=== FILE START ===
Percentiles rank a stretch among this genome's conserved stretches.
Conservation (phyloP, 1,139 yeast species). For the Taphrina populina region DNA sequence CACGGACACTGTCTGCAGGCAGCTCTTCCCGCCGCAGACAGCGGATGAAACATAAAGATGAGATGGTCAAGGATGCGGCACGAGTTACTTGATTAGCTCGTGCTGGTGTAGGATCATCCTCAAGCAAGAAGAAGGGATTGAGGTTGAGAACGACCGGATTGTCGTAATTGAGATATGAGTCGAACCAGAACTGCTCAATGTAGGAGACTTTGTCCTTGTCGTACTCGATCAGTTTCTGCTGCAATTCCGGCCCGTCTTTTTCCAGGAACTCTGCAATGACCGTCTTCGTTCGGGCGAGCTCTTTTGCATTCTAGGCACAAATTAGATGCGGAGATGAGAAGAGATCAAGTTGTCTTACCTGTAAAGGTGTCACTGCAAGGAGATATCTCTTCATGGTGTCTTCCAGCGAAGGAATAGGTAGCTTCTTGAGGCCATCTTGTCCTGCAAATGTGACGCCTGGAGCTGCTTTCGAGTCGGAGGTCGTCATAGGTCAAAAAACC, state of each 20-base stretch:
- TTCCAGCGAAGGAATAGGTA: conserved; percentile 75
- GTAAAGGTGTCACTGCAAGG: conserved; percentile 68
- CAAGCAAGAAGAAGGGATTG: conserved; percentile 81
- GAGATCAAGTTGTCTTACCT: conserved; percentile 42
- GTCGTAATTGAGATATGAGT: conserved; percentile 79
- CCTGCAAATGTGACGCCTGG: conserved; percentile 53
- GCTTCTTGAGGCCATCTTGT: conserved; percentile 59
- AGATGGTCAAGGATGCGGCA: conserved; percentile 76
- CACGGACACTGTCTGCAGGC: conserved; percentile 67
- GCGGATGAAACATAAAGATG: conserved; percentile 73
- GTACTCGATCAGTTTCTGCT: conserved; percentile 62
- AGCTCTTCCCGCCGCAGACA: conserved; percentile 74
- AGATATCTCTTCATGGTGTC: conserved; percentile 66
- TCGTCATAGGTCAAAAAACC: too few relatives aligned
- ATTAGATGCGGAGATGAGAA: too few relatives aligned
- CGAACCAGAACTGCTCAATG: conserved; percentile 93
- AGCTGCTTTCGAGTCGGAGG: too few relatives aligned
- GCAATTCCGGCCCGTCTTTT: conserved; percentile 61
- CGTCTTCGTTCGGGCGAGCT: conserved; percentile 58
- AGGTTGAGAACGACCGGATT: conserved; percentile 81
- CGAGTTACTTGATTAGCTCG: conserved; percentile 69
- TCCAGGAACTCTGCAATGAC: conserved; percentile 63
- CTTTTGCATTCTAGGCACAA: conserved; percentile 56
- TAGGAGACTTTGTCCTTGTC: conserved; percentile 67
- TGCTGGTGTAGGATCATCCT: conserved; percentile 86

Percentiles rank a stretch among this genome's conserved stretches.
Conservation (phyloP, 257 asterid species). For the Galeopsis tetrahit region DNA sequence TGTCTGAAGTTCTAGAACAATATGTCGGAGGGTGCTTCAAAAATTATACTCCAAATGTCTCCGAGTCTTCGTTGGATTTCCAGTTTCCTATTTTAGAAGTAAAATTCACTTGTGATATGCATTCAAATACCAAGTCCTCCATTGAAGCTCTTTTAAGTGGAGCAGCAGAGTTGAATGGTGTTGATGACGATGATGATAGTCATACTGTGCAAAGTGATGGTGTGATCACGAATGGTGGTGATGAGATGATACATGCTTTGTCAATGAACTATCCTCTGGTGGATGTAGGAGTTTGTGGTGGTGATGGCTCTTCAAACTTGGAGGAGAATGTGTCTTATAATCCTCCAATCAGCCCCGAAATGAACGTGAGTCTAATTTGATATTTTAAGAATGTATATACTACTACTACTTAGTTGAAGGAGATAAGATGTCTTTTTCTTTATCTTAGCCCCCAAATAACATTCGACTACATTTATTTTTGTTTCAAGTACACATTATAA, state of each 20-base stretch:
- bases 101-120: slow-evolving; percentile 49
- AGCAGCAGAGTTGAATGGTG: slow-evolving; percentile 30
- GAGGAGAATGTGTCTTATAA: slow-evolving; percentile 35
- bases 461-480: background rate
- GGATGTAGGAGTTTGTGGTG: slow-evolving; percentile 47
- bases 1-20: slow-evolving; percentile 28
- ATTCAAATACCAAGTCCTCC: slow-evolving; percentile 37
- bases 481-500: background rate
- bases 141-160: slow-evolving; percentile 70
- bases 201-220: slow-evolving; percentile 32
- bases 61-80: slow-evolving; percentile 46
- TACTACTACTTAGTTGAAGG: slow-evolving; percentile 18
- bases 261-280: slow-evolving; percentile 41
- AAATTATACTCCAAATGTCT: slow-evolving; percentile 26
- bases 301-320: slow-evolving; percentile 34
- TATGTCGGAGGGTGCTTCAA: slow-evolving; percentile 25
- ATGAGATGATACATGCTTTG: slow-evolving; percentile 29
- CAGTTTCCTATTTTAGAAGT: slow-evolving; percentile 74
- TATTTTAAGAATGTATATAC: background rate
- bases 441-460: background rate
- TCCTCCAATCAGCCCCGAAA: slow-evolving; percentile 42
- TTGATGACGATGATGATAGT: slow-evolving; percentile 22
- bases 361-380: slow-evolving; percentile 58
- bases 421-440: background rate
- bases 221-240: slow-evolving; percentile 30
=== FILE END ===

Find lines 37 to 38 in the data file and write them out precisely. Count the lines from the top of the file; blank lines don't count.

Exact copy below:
- bases 481-500: background rate
- bases 141-160: slow-evolving; percentile 70